A cross-cultural framework is nearly impossible to propose in an excellent education. On the other hand, this cultural relativism may make it more difficult to mainstream children's rights at the local, national, and global levels. On a broad level, child protection and the overarching concept of Islam influence social work practice in Muslim communities. Several academic books describe Islamic views for child protection. There is scant instruction in English-language sources on putting these principles into practice. This essay aims to help social workers better understand Islamic perspectives on child protection to be more engaged and effective. A systematic review of the literature on child protection in Muslim communities was conducted. The applicability of key guideline texts to this topic was investigated. The relevance and applicability of Sharia law and Islamic ideas are demonstrated through religious writings. Using Islamic literature to highlight common ground in social work and child protection is critical for creating partnerships with children and their families. This article deals with a severe but delicate topic.


This article aims to assess the level of understanding of Children's Rights from an Islamic point of view and Child Abuse in Pakistani Society Causes and Remedies from Islamic Teachings. This study is essential for understanding administration and reforms according to the perspective of the Quran and sunhat. As a result, the following research objectives guided this study:

1. Check the extent to which Islamic laws and rules practices are implemented.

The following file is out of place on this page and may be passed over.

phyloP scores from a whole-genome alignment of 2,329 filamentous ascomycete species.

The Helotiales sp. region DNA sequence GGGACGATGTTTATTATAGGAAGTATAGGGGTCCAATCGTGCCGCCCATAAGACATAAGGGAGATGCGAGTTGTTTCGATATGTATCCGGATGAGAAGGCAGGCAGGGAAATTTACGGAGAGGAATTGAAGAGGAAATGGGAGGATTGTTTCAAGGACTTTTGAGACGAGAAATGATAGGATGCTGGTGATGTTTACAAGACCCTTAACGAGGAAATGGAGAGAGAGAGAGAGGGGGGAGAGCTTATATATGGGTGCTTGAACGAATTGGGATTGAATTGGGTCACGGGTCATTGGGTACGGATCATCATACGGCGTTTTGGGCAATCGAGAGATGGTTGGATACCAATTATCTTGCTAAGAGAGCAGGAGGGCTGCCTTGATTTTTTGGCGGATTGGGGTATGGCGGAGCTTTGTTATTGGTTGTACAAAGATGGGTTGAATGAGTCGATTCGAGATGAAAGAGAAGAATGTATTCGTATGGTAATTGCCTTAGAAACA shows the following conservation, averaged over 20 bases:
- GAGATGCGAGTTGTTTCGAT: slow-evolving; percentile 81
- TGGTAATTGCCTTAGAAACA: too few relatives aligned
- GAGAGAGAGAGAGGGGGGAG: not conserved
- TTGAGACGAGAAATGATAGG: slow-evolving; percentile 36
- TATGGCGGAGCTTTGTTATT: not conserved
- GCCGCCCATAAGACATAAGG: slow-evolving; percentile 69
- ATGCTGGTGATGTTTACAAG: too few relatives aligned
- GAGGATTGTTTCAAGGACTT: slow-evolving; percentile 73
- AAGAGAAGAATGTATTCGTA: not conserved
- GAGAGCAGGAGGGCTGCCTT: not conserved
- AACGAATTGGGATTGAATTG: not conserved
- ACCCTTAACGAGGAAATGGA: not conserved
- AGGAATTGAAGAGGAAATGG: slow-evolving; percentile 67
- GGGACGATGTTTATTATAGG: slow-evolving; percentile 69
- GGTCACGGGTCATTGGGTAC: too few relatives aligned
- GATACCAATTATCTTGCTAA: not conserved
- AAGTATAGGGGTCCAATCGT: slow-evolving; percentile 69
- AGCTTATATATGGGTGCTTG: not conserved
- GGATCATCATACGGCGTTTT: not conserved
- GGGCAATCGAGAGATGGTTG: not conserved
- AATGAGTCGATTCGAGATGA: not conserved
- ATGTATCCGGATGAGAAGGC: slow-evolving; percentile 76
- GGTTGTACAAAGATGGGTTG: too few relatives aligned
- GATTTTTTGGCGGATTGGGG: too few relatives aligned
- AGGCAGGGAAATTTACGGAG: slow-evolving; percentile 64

2. Investigate the problems and challenges of an effective protective society.

3. Examine how Child Abuse in Pakistani Society Causes and Remedies from Islamic Teachings while ignoring class, caste, race, and religious divisions.

4. Investigates Rights of Children in Islamic point of view.

Research Method

The study is primarily qualitative. To address specified research questions, an investigation Rights of Children in Islam according to Islam are critically examined. Existing literature such as books, research articles, reports, electronic and print media stories, and editorials is systematically reviewed to make research more representative and relevant. Focused group conversations with professors and researchers from universities have also been arranged as part of the project. This is done by extrapolating the Prophet's storey from the Noble Quran and Noble Hadith. There is a need to establish Islamic law and develop an integrated approach that benefits society while lowering the degree of catastrophic losses due to the gap between empirical and descriptive research in management.